Local law enforcement explains Hands-Free Georgia Act

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Hands free Georgia act

HIAWASSEE, Ga. – The Hands-Free Georgia Act takes effect July 1, and local law enforcement plans to uphold the newly-enacted state mandate. The new law strictly prohibits drivers from holding a cellular phone or stand-alone electronic device in their hands, or touching any part of their body, while operating a vehicle on Georgia roadways. Motorists will not be permitted to write, read, or send text messages nor emails, use social media, or otherwise access internet data. Drivers will be allowed use of GPS and navigational devices, however, via hands-free methods. While motorists will still be permitted to stream music through apps, the activation of such devices, changing of songs, or streaming of any type of video is prohibited. In addition, recording or broadcasting videos also constitutes a violation of law. Mobile devices may be used in lawfully parked vehicles which does not include traffic signals or stop signs.

“Hiawassee Police Department will certainly be enforcing the hands-free law,” Hiawassee Police Chief Paul Smith told FetchYourNews, “It’s definitely an issue we’ve seen, and it’s a growing issue that we’ve been looking at.” Smith explained that the penalty for first-time citations includes a $50 fine, a one-point penalty against the driver’s license, and states that the purchase of a hands-free device, such as a Bluetooth device or a stationary mount for electronics, prior to an appearance in court, will allow a defendant to enter a not guilty plea. Subsequent violations carry stiffer penalties.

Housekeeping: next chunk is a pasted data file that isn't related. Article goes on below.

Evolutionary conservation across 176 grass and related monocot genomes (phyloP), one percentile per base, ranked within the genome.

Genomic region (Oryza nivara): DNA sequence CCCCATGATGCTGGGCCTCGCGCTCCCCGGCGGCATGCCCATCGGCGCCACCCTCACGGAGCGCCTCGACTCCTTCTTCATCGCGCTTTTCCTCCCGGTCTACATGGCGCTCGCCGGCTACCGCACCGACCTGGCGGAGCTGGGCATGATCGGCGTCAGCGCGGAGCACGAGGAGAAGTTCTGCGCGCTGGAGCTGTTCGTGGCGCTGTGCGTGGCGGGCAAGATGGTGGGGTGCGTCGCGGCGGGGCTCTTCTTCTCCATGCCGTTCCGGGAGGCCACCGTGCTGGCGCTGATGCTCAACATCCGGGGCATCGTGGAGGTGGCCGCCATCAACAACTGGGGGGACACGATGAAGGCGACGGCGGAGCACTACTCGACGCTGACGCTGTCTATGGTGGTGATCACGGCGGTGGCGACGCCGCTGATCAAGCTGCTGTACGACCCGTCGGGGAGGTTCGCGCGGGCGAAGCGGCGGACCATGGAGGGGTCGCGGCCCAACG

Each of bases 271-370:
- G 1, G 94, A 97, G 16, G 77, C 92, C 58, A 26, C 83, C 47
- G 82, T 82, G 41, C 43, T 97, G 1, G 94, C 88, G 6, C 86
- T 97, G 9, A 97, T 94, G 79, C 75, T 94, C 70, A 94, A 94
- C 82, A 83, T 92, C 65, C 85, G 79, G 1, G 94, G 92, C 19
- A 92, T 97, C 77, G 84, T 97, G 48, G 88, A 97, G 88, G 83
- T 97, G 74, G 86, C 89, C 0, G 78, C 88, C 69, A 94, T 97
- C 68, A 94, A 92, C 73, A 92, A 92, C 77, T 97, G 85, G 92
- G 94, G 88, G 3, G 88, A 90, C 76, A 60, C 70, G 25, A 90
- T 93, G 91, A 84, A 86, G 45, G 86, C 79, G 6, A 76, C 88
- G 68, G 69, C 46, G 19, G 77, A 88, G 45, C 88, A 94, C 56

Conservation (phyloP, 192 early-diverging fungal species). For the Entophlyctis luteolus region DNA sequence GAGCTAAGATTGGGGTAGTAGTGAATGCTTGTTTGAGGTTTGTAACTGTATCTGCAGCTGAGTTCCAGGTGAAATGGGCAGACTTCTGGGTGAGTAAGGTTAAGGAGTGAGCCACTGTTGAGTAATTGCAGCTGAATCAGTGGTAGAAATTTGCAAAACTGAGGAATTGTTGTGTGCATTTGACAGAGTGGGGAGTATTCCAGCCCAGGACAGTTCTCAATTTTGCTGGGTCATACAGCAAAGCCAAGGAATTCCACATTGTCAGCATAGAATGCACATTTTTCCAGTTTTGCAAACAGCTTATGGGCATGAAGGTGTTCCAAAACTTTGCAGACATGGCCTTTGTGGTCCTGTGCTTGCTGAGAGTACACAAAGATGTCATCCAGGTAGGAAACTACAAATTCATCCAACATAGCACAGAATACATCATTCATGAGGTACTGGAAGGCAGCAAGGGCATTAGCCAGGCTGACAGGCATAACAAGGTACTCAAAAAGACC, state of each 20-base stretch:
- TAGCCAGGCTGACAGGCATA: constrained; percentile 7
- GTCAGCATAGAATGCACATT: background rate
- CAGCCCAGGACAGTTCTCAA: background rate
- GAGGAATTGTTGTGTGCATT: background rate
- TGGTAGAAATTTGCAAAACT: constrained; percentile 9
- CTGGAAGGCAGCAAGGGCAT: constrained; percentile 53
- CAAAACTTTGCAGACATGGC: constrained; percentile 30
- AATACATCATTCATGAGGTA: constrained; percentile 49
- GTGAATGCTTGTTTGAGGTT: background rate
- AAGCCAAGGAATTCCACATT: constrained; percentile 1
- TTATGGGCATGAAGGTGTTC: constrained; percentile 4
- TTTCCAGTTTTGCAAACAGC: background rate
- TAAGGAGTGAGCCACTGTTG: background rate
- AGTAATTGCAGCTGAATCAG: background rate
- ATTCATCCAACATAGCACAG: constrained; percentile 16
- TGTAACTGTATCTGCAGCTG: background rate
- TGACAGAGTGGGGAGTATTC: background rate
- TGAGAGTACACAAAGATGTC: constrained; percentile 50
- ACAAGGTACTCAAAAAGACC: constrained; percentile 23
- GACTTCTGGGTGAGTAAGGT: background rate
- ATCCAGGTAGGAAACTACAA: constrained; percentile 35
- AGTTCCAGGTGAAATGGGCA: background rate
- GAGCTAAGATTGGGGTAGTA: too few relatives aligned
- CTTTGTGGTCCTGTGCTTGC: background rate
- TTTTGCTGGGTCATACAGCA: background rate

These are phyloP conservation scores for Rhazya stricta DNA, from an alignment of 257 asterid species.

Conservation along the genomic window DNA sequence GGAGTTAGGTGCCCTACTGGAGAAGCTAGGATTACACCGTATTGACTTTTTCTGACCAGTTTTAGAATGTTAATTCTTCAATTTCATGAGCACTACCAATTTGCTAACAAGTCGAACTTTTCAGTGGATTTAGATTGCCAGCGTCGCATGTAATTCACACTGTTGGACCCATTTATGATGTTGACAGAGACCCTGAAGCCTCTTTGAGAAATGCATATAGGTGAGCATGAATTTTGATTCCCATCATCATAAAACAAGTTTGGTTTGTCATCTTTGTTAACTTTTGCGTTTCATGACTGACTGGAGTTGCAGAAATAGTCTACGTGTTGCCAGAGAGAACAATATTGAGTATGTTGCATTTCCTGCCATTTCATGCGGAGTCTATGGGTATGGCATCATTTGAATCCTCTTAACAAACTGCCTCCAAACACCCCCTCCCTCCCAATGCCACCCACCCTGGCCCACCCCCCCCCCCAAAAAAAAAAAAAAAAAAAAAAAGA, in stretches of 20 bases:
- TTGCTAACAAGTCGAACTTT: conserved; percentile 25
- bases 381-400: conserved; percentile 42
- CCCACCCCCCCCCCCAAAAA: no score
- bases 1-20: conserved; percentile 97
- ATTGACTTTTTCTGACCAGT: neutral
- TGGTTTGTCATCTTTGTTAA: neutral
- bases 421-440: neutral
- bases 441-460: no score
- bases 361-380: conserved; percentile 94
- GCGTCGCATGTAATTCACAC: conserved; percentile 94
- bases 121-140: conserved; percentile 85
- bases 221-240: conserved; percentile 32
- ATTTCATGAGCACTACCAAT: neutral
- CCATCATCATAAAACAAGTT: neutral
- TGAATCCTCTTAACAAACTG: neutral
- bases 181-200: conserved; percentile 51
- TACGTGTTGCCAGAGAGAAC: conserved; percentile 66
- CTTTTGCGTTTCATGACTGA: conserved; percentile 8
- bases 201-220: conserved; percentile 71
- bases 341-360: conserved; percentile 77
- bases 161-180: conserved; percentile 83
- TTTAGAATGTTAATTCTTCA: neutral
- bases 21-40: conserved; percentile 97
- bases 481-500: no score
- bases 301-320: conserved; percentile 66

“It’s becoming a habit we don’t think twice about since we have been talking on our phones while driving for more than three decades, and it is going to take time for all of us to stop automatically reaching for the phone when it rings,” Governor’s Office of Highway Safety Communication Director Robert Hydrick said, “If you want to talk on your phone or use GPS while driving, now is the time to implement those measures so hands-free will become the instinctive thing to do.”

Two-year studies revealed a 16 percent decrease in traffic fatalities within the 15 states that have implemented similar hands-free driving laws.

Additional information on the Hands-Free Georgia Act can be found at www.headsupgeorgia.com

Author

Robin H. Webb

Robin can be reached by dialing 706-970-8491 or contacted via email at Robin@FetchYourNews.com

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